A method and system for verifying network device power cabling. Specifically, in one embodiment, the method begins by reading a map that outlines designed cabling information. The cabling information describes how power from a plurality of power sources is supplied over a plurality of cables to a plurality of computing resources in a network. A power test sequence is then performed independently on each of the plurality of computing resources to verify the cabling information. During the test sequence for each of the plurality of computing resources, power is applied continuously. Thereafter, a report is generated that details results from performance of the power test sequence on each of the plurality of computing resources.

BRIEF DESCRIPTION OF THE DRAWINGS

The above and other objects and advantages of the present invention will be more readily appreciated from the following detailed description when read in conjunction with the accompanying drawings, wherein:

Prior Art FIG. 1 is a block diagram illustrating a configuration of power cables for supplying power to a network of computing resources.

FIG. 2 is a block diagram illustrating a network system including a data center that is capable of verifying the configuration of power cabling to computing resources to a plurality of end users, in accordance with one embodiment of the present invention.

FIG. 3 is a data flow diagram illustrating the flow of information when verifying the configuration of power cabling to computing resources in a data center, in accordance with one embodiment of the present invention.

FIG. 4 is a flow chart illustrating steps in a computer implemented method for verifying the configuration of power cabling associated with computing resources in a data center, in accordance with one embodiment of the present invention.

FIG. 5 a flow chart illustrating steps in a computer implemented method for verifying the configuration of power cabling associated with one computing resource in a data center, in accordance with one embodiment of the present invention.

FIG. 6 is a flow chart illustrating steps in a computer implemented method for verifying that each of the power sources that apply power to a computing resource is properly configured, in accordance with one embodiment of the present invention.

FIG. 7 is a data flow diagram illustrating the flow of information when verifying the configuration of power cabling to computing resource that require more than one source of power in a data center, in accordance with one embodiment of the present invention.

FIG. 8 is a flow chart illustrating steps in a computer implemented method for verifying the configuration of power cabling associated with computing resources that require more than one source of power in a data center, in accordance with one embodiment of the present invention.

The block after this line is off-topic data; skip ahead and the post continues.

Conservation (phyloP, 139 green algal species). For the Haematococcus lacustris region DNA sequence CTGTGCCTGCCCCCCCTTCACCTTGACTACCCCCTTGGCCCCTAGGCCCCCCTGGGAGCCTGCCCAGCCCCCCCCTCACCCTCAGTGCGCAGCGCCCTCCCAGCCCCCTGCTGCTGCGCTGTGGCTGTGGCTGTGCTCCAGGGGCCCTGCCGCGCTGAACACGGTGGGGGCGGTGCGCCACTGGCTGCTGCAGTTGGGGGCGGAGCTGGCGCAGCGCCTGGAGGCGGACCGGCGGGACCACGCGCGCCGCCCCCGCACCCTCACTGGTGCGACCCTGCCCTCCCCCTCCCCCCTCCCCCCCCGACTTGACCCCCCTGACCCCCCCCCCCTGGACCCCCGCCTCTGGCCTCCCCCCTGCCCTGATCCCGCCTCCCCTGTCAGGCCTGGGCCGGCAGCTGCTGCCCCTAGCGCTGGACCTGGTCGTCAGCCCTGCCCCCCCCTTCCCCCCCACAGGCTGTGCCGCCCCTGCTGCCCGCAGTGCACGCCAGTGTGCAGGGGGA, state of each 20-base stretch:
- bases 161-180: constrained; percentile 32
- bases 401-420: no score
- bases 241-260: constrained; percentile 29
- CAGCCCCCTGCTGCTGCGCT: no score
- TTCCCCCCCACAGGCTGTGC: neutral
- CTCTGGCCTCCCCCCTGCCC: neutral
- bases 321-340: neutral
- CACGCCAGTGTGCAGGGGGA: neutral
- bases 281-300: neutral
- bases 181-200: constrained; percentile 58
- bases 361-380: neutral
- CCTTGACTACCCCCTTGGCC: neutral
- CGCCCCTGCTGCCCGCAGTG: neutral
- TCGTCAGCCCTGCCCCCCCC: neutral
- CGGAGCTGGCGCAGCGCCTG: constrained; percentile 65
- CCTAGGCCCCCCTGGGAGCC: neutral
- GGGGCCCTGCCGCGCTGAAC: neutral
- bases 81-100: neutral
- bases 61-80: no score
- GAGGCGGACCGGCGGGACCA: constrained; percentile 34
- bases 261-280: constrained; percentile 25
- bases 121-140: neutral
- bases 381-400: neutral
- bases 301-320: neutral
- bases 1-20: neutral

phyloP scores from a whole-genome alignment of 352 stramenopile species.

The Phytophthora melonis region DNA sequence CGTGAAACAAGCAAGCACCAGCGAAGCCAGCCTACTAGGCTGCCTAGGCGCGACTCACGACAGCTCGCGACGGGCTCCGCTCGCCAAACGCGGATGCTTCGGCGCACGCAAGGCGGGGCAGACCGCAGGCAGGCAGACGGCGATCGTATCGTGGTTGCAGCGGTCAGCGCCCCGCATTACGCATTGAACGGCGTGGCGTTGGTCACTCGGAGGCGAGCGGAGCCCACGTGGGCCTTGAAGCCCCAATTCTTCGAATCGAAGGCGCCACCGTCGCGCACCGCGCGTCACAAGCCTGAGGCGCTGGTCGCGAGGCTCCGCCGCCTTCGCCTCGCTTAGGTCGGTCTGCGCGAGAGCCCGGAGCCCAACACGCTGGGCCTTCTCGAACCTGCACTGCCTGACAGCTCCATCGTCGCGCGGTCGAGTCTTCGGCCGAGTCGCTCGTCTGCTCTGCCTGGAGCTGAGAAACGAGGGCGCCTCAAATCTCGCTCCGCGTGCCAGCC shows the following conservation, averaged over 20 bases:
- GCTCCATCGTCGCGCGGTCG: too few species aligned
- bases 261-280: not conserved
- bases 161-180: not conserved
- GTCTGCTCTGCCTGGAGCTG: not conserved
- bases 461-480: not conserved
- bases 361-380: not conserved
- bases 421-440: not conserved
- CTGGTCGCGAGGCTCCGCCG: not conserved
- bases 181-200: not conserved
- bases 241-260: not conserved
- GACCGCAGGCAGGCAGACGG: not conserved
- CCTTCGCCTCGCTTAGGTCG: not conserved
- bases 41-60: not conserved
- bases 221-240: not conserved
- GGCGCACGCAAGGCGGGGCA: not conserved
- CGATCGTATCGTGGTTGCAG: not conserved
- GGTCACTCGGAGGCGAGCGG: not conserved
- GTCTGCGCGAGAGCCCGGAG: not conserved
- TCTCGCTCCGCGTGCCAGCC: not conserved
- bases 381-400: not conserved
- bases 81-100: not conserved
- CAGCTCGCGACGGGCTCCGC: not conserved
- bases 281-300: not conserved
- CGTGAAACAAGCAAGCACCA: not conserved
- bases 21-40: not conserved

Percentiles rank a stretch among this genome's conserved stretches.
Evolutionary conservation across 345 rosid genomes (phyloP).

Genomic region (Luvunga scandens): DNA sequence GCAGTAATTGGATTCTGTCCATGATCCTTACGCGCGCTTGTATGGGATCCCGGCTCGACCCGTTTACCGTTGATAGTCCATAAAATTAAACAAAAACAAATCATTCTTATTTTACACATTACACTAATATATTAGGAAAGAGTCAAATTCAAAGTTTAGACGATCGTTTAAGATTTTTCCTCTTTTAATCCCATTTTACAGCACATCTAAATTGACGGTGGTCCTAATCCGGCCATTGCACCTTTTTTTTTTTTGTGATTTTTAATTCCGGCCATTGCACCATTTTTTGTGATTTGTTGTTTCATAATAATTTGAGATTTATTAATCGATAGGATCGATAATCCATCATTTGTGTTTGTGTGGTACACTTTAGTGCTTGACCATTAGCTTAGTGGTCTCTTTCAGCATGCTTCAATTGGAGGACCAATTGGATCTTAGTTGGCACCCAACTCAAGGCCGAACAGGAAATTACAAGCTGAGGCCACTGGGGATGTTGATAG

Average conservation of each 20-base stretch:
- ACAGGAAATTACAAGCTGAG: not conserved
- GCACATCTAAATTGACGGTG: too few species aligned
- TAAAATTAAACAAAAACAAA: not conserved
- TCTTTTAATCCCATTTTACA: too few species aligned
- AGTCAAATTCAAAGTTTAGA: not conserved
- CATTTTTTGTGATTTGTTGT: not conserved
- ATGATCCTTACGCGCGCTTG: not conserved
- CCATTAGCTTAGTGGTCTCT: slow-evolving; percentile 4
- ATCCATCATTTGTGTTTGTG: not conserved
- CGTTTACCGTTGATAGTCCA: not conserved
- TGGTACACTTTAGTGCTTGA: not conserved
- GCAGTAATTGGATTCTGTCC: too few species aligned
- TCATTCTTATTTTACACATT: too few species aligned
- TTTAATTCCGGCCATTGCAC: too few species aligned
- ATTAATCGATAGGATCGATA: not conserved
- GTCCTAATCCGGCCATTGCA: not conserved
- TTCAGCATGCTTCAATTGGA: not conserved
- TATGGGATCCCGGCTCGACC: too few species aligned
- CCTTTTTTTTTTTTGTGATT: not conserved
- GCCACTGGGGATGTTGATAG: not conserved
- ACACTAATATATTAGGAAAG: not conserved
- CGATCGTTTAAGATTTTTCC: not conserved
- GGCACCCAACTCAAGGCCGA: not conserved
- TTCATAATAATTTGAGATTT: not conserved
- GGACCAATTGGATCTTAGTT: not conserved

FIG. 9 is a flow chart illustrating steps in a computer implemented method for verifying that a stray power cable is not supplying a computing resource with power, in accordance with one embodiment of the present invention.

FIG. 10 is a report illustrating messages listing pass and exception results from testing power cabling configurations of computing resources in a data center, in accordance with one embodiment of the present invention.

BEST MODES FOR CARRYING OUT THE INVENTION

Reference will now be made in detail to embodiments of the present invention, a method and system for verifying the configuration of network device power cabling in a data center, examples of which are illustrated in the accompanying drawings. While the invention will be described in conjunction with the preferred embodiments, it will be understood that they are not intended to limit the invention to these embodiments. On the contrary, the invention is intended to cover alternatives, modifications and equivalents, which may be included within the spirit and scope of the invention as defined by the appended claims.

Furthermore, in the following detailed description of the present invention, numerous specific details are set forth in order to provide a thorough understanding of the present invention. However, it will be recognized by one of ordinary skill in the art that the present invention may be practiced without these specific details. In other instances, well known methods, procedures, components, and circuits have not been described in detail as not to unnecessarily obscure aspects of the present invention.

Embodiments of the present invention can be implemented on software running on a computer system. The computer system can be a personal computer, notebook computer, server computer, mainframe, networked computer, handheld computer, personal digital assistant, workstation, and the like. This software program is operable for providing real-time video and audio communication within a virtual environment. In one embodiment, the computer system includes a processor coupled to a bus and memory storage coupled to the bus. The memory storage can be volatile or non-volatile and can include removable storage media. The computer can also include a display, provision for data input and output, etc.